Many college football insiders believed there was a possibility the Big Ten may play a conference-only football schedule this fall. Now, the idea is becoming a reality.
The Big Ten announced Thursday it will play a conference-only schedule this fall. A statement from the conference confirmed a report by The Athletic’s Nicole Auerbach.
“If the Conference is able to participate in fall sports (men’s and women’s cross country, field hockey, football, men’s and women’s soccer, and women’s volleyball) based on medical advice, it will move to Conference-only schedules in those sports,” the Big Ten Conference said in a statement.
This news means Minnesota will not host non-conference matchups against Florida Atlantic, Tennessee Tech and BYU. The Big Ten’s conference-only strategy limits travel distances and allows institutions to stay within their regional areas. If the COVID-19 pandemic delays the season, conference officials could now push games back a few weeks.
The Big Ten hasn’t released any specific details regarding what the schedule will look like. However, conference officials believe this approach gives them additional flexibility.
“Details for these sports will be released at a later date, while decisions on sports not listed above will continue to be evaluated,” the statement said. “By limiting competition to other Big Ten institutions, the Conference will have the greatest flexibility to adjust its own operations throughout the season and make quick decisions in real-time based on the most current evolving medical advice and the fluid nature of the pandemic.”
If a season occurs, we don’t know how many games each Big Ten school would play. At this point, the Big Ten is still evaluating the best approaches, including whether it is even safe to play sports in the fall.
“As we continue to focus on how to play this season in a safe and responsible way, based on the best advice of medical experts, we are also prepared not to play in order to ensure the health, safety and wellness of our student-athletes should the circumstances so dictate,” the statement said.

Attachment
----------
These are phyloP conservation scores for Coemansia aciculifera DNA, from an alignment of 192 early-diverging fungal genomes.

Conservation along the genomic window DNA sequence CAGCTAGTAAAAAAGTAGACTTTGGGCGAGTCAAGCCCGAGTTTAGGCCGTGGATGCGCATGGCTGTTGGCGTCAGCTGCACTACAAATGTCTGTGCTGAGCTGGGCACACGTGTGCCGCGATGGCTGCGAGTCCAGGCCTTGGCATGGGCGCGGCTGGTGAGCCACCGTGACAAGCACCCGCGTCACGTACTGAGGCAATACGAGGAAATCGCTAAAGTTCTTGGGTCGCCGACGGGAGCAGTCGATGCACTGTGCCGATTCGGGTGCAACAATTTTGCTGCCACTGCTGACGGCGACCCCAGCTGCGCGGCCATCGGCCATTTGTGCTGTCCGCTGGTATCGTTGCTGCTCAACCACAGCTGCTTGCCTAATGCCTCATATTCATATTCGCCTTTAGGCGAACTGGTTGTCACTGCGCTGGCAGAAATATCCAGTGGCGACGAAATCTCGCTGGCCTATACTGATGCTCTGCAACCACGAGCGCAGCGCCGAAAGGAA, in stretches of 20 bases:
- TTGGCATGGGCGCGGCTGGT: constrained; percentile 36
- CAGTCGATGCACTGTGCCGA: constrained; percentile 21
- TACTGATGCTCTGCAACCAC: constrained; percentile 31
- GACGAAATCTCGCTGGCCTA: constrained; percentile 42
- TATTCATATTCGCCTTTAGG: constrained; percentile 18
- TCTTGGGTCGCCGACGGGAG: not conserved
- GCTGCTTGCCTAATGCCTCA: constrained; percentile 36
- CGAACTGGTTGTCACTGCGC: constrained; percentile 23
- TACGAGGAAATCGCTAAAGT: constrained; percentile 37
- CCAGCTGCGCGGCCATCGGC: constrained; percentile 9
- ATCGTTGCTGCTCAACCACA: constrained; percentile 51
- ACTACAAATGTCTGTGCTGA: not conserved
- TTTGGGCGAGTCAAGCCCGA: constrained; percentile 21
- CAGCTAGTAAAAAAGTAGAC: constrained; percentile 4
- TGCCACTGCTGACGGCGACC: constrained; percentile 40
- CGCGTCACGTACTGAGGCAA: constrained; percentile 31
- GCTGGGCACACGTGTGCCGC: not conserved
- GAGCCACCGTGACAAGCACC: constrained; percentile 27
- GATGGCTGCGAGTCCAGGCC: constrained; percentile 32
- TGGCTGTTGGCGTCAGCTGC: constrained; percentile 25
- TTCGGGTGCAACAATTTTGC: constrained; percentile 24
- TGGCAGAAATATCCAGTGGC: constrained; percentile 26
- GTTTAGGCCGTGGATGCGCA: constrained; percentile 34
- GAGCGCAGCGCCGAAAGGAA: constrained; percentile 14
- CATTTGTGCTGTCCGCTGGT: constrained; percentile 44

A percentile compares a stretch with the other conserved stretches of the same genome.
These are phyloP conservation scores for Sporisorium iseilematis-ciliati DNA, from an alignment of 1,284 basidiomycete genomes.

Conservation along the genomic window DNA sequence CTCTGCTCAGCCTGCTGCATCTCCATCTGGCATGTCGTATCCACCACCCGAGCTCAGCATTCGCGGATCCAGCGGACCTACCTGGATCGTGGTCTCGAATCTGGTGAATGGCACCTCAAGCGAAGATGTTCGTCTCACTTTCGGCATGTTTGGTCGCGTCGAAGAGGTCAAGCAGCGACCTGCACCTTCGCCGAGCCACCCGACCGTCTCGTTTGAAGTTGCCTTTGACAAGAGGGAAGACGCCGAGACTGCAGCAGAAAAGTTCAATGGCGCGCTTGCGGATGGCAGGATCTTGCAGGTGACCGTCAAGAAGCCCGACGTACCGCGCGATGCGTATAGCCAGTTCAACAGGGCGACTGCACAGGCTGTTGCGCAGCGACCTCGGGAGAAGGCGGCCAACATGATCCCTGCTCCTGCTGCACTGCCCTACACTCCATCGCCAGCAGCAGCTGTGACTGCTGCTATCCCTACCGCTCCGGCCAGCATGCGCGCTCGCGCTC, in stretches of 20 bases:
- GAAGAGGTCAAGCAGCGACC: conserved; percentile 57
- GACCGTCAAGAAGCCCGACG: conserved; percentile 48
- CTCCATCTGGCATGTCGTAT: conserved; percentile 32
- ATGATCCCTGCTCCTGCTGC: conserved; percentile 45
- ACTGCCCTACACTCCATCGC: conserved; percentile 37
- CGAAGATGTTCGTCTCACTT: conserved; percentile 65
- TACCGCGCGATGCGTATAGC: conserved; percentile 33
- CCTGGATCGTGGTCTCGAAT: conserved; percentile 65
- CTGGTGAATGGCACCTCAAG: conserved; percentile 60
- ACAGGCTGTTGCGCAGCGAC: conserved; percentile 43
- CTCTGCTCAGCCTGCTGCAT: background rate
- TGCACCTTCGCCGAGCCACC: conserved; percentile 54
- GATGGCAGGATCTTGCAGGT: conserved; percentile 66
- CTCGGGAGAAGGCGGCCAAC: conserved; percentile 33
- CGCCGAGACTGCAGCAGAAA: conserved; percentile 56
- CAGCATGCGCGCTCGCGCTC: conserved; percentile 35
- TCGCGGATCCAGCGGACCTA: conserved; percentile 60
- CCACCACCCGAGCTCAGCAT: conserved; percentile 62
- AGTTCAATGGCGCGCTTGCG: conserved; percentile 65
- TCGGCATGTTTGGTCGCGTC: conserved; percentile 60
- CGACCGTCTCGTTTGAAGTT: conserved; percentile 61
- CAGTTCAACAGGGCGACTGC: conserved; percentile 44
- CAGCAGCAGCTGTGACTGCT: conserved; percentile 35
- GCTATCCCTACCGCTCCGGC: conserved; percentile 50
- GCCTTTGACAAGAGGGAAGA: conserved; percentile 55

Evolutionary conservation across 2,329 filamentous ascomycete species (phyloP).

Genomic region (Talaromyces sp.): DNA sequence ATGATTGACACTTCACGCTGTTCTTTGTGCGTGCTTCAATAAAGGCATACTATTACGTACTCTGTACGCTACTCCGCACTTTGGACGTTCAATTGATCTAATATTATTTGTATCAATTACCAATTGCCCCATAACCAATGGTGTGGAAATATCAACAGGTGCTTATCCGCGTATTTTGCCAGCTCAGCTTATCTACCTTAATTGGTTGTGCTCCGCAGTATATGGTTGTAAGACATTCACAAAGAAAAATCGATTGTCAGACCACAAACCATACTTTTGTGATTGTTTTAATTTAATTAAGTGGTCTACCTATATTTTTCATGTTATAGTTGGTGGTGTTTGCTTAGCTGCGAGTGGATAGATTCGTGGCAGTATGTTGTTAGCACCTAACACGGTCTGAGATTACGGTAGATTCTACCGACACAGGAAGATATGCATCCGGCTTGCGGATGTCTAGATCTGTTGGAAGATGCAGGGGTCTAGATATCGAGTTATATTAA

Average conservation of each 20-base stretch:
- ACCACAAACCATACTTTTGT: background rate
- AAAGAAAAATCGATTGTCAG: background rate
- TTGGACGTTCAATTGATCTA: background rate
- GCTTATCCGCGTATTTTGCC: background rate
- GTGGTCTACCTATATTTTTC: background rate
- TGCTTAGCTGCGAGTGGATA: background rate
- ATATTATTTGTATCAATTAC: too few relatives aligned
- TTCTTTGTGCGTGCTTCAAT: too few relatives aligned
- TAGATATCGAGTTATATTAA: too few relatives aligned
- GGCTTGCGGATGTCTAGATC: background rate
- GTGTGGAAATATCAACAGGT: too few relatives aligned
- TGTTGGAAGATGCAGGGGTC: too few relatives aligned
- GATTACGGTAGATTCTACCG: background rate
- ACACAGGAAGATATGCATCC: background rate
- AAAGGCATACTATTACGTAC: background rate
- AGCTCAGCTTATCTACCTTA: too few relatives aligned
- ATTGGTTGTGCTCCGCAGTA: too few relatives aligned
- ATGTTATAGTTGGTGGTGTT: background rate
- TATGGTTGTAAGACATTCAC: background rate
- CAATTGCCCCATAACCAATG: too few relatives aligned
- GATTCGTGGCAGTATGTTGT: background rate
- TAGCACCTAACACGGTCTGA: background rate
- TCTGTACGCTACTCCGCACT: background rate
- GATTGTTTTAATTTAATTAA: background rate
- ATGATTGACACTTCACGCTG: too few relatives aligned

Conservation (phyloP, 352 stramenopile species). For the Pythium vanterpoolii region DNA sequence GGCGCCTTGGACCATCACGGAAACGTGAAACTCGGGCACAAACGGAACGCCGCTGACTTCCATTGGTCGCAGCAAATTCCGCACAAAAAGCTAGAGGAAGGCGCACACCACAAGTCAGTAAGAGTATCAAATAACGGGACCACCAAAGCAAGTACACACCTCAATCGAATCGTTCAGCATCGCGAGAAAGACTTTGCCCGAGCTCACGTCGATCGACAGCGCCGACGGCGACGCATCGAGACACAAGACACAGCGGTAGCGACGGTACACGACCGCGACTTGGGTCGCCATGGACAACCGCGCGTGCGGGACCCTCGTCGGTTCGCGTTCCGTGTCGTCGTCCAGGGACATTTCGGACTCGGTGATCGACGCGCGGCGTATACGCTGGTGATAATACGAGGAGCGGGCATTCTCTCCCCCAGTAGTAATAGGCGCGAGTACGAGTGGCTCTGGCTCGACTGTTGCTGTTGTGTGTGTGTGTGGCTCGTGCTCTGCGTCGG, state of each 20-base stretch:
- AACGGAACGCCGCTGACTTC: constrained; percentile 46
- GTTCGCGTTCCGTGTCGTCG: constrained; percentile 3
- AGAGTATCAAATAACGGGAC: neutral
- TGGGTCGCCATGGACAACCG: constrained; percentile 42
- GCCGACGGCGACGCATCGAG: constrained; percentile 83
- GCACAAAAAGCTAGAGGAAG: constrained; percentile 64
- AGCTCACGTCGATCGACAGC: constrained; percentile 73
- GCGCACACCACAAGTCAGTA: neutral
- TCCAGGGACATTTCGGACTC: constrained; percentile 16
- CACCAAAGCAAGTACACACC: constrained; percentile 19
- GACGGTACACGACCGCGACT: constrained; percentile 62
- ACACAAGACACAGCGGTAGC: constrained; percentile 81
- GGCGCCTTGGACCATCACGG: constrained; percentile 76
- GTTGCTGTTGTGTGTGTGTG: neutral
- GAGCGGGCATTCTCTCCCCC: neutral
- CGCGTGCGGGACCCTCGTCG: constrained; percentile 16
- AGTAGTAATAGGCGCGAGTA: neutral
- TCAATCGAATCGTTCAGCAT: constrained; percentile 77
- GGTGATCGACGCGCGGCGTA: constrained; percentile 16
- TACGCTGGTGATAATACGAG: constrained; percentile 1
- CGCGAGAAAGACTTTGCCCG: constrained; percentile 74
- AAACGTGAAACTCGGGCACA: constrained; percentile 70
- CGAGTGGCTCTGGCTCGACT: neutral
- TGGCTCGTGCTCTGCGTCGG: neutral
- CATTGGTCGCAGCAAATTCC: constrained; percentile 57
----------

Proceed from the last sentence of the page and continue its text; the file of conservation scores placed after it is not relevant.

Eventually, officials may decide to play the originally scheduled nine-game conference slate over the same dates. There is also a possibility the Big Ten could eliminate or add one conference game. Right now, eight, nine and ten-game schedules all feel like possible options. Purdue insider Tom Dienhart recently suggested the possibility of a ten-game Big Ten schedule.
I recently thought about several possible conference-only options. If the Big Ten goes with an eight-game schedule, each team’s longest crossover trip could be eliminated. In the event the conference decides to play a ten-game schedule, an additional rivalry game could be added to the slate. For example, Minnesota would play an opponent like Wisconsin in both Madison and Minneapolis.
No matter what, this decision will have significant financial implications.
If other schools follow the Big Ten’s approach, FCS and low-tier Group of Five schools are going to be hit hard. Many of those programs heavily rely upon non-conference game revenue.
The Big Ten’s conference-only strategy felt like the best way to possibly pull off a season. Right now, there is so much uncertainty surrounding the COVID-19 pandemic. In the event a college football season is possible, the Big Ten can now develop a unified approach for safely playing games.
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